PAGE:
Currently, in America, the great Marijuana debate continues. Legalize or not? Canada, our benevolent neighbor to the North, has completely legalized it as of January 1, 2018. Uruguay is soon likely to pass legislation making the industry the world’s first state-run program regulating marijuana production, marketing, and consumption.
In the United States, there exists a potpourri of legislative positions, reflecting wide variations in perceptions and definitions of legality. These attitudes vary due to confusion over verbiage such as legalization, decriminalization and the great oxymoron “medical marijuana”
As a physician practicing Addiction Medicine, I feel there are important points within these debates that are not being made with enough clarity for the average citizen to develop a coherent point of view.
At the recent annual convention of the American Society of Addiction Medicine (ASAM), a fascinating symposium regarding this issue was held. Physicians and scientists who have spent their careers in Addiction Medicine discussed safety, toxicity and addictive potential, as well as addressing the gateway notion that are the foci of fierce public debate. Legalization versus decriminalization concepts were addressed and “medical marijuana” was revisited. These experts advised caution, patience and restraint.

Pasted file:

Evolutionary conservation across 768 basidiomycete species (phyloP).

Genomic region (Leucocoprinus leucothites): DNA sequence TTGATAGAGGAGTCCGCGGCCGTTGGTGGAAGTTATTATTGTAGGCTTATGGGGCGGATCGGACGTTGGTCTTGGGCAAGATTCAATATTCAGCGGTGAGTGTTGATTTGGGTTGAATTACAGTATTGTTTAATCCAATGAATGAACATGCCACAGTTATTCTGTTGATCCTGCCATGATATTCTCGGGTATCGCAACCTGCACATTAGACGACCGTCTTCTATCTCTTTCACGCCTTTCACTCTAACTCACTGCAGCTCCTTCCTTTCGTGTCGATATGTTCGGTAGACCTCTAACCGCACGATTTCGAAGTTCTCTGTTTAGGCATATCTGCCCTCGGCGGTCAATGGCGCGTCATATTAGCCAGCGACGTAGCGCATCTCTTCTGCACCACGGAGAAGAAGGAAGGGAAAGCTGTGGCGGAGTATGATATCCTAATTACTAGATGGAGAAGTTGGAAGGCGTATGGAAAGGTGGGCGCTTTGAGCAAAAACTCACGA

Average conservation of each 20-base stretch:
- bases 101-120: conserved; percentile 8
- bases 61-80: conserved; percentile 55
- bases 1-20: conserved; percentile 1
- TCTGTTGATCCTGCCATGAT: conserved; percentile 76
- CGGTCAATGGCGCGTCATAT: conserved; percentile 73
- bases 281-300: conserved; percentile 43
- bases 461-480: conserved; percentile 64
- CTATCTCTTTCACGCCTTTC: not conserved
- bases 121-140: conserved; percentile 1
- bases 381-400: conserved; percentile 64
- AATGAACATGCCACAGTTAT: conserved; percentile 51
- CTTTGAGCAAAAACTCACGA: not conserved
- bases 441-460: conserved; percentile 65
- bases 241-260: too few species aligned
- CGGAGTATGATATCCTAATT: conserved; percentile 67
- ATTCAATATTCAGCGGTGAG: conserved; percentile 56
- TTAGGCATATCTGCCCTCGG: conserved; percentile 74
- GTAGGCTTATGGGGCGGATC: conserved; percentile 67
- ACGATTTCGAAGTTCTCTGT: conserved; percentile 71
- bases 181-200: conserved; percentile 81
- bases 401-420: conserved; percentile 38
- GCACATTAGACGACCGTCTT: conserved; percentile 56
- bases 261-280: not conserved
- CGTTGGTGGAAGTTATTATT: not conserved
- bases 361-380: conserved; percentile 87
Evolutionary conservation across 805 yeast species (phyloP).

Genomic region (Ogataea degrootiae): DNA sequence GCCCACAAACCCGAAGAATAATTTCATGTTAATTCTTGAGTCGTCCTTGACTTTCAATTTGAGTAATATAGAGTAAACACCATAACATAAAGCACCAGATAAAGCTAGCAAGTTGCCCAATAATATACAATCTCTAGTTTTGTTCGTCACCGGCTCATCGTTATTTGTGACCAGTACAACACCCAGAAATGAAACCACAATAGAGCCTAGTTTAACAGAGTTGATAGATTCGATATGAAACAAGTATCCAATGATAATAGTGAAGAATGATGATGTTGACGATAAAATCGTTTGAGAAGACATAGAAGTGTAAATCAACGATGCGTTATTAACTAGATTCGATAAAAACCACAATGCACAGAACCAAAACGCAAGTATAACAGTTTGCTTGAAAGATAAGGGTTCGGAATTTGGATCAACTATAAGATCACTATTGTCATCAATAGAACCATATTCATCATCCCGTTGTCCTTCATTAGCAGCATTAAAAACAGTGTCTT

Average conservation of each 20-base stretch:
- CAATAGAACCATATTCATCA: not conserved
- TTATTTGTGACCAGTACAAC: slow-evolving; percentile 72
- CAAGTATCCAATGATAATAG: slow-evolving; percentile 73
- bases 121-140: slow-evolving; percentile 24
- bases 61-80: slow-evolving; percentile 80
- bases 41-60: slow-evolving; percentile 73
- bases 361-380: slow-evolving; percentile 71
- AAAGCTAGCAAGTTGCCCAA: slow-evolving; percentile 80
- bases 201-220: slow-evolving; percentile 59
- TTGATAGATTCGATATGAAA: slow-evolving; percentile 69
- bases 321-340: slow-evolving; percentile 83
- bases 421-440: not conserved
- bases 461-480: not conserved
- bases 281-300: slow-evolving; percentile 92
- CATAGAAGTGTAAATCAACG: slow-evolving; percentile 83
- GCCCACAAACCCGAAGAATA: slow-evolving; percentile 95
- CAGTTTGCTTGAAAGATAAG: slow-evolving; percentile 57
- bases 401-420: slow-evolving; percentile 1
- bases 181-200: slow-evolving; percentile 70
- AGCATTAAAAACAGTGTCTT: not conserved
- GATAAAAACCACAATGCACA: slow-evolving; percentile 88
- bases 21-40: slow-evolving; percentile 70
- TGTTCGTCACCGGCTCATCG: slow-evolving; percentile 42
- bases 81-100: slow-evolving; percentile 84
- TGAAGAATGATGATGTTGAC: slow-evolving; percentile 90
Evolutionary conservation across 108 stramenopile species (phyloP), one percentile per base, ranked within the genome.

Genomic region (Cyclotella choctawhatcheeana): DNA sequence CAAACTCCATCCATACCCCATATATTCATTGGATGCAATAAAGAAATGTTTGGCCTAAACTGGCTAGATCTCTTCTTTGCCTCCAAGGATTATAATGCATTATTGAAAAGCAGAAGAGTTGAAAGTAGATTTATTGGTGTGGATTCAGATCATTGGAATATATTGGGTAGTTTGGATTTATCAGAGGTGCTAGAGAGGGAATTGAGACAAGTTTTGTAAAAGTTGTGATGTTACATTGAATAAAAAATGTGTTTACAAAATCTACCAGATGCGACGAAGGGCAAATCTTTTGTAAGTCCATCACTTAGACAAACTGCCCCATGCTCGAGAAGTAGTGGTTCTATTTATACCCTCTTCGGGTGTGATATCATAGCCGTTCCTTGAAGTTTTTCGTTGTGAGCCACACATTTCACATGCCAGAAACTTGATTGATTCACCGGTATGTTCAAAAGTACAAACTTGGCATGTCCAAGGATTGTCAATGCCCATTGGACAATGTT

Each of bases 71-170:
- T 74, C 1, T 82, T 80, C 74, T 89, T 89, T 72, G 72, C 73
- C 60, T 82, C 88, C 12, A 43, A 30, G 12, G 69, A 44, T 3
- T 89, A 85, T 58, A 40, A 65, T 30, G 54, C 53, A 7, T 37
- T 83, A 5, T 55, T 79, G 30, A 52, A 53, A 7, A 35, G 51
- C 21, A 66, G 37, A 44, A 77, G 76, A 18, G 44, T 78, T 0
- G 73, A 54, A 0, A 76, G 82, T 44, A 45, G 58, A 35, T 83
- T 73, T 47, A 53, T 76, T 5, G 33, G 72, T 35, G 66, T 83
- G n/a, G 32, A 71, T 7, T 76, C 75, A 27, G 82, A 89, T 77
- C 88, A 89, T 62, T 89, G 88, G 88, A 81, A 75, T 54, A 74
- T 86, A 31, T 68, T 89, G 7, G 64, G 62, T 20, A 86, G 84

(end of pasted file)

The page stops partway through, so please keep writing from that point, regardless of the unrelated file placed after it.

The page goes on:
A central concern was to be wary of “Big Weed”. This is the powerful lobby of those who stand to benefit from rapid rise in popularity and use of marijuana/weed. Collectively the speakers warned of the similarity of today’s environment with that regarding tobacco decades ago. The amount of money being made, and the potential for more profit is behind the increasingly prevalent attitude of widespread acceptance and use of marijuana. These attitudes are subtly and not so subtly being shaped by the weed industry and its proponents and have little to do with the safety of the general public. Just as Big Tobacco successfully pushed a terrible product that continues to wreak havoc and will for years to come, those that promote total legalization, widespread use and “medical marijuana” are not motivated by promoting health and safety. The facts do not support the enthusiasm.
Decriminalization likely makes sense. If tobacco and alcohol are legal (and are no question far more deadly and dangerous drugs than weed), then labeling young people (as well as old folks) as felons and incarcerating them for transgressions of current laws seems stupid. We need to respect the science and facts and make better decisions regarding public policy. By allowing the voice (and money) of Big Weed to enter into the fray, society risks repeating the sad history of tobacco.